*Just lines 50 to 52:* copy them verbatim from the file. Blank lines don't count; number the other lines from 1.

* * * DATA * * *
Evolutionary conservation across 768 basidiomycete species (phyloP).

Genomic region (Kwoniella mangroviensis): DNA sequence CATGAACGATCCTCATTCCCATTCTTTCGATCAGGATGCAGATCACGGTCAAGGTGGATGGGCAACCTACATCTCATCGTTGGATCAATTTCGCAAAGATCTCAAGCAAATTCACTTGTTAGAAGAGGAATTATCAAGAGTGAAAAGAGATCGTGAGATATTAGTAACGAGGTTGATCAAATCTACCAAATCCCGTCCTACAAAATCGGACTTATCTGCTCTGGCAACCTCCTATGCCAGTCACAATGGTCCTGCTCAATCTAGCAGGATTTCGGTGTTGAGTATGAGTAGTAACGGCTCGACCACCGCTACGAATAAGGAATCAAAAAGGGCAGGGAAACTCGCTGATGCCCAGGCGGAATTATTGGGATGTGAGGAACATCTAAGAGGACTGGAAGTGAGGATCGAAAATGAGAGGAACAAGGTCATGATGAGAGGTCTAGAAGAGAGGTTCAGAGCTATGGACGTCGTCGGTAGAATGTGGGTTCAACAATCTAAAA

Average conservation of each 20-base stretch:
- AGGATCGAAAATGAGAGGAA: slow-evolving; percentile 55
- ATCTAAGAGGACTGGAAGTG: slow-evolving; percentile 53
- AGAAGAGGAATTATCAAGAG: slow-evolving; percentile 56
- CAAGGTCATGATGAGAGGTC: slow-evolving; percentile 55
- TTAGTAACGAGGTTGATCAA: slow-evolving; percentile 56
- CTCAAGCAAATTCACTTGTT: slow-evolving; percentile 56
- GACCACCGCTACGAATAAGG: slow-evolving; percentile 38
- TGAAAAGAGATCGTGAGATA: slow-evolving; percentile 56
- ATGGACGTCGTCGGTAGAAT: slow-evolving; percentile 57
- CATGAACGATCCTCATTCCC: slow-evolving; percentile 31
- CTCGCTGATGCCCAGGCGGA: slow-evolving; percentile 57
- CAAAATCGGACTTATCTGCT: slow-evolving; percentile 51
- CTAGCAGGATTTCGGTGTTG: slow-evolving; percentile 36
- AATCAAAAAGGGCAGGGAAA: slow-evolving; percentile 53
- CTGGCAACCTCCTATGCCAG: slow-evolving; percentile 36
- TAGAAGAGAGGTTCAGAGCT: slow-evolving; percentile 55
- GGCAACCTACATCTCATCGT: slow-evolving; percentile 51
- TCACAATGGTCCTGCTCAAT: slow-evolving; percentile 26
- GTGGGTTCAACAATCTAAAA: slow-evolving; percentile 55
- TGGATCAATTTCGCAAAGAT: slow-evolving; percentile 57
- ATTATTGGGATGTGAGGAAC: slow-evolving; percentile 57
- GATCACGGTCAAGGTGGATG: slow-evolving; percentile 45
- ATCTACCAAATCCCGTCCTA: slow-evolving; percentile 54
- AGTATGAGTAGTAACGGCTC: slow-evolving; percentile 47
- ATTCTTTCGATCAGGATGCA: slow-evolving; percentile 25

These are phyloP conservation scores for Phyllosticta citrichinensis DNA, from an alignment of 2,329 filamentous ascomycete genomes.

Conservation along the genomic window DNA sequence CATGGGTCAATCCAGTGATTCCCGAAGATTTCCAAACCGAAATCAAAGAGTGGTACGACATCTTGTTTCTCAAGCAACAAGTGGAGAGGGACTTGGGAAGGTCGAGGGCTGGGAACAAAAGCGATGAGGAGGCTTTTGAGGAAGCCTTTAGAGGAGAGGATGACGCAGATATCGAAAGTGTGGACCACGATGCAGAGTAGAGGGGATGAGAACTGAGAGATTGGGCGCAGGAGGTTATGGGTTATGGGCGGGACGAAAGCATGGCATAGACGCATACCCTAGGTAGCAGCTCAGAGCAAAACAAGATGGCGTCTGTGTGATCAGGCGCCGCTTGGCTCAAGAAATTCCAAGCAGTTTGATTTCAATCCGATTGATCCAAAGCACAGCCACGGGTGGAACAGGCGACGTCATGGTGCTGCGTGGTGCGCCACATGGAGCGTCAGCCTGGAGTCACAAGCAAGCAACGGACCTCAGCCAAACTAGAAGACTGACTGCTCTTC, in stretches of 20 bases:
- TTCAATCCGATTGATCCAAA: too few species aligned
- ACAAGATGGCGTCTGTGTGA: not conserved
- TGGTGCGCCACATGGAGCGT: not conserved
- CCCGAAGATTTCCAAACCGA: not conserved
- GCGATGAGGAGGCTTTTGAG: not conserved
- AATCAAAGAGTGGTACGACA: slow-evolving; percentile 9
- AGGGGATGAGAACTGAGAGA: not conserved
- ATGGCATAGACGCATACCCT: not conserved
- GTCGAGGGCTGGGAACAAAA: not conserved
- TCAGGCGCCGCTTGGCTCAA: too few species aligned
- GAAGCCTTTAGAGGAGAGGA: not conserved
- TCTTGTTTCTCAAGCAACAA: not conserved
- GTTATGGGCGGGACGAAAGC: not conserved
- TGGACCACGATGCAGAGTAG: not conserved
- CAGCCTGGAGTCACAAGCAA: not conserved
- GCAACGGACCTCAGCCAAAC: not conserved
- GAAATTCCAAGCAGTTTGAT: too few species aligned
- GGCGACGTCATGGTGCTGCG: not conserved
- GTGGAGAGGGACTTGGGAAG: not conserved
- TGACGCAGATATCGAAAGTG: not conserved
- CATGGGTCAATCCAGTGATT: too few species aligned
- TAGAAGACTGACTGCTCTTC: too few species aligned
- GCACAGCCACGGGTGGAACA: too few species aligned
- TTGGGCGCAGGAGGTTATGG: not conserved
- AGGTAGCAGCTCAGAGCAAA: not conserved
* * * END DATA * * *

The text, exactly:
- TGACGCAGATATCGAAAGTG: not conserved
- CATGGGTCAATCCAGTGATT: too few species aligned
- TAGAAGACTGACTGCTCTTC: too few species aligned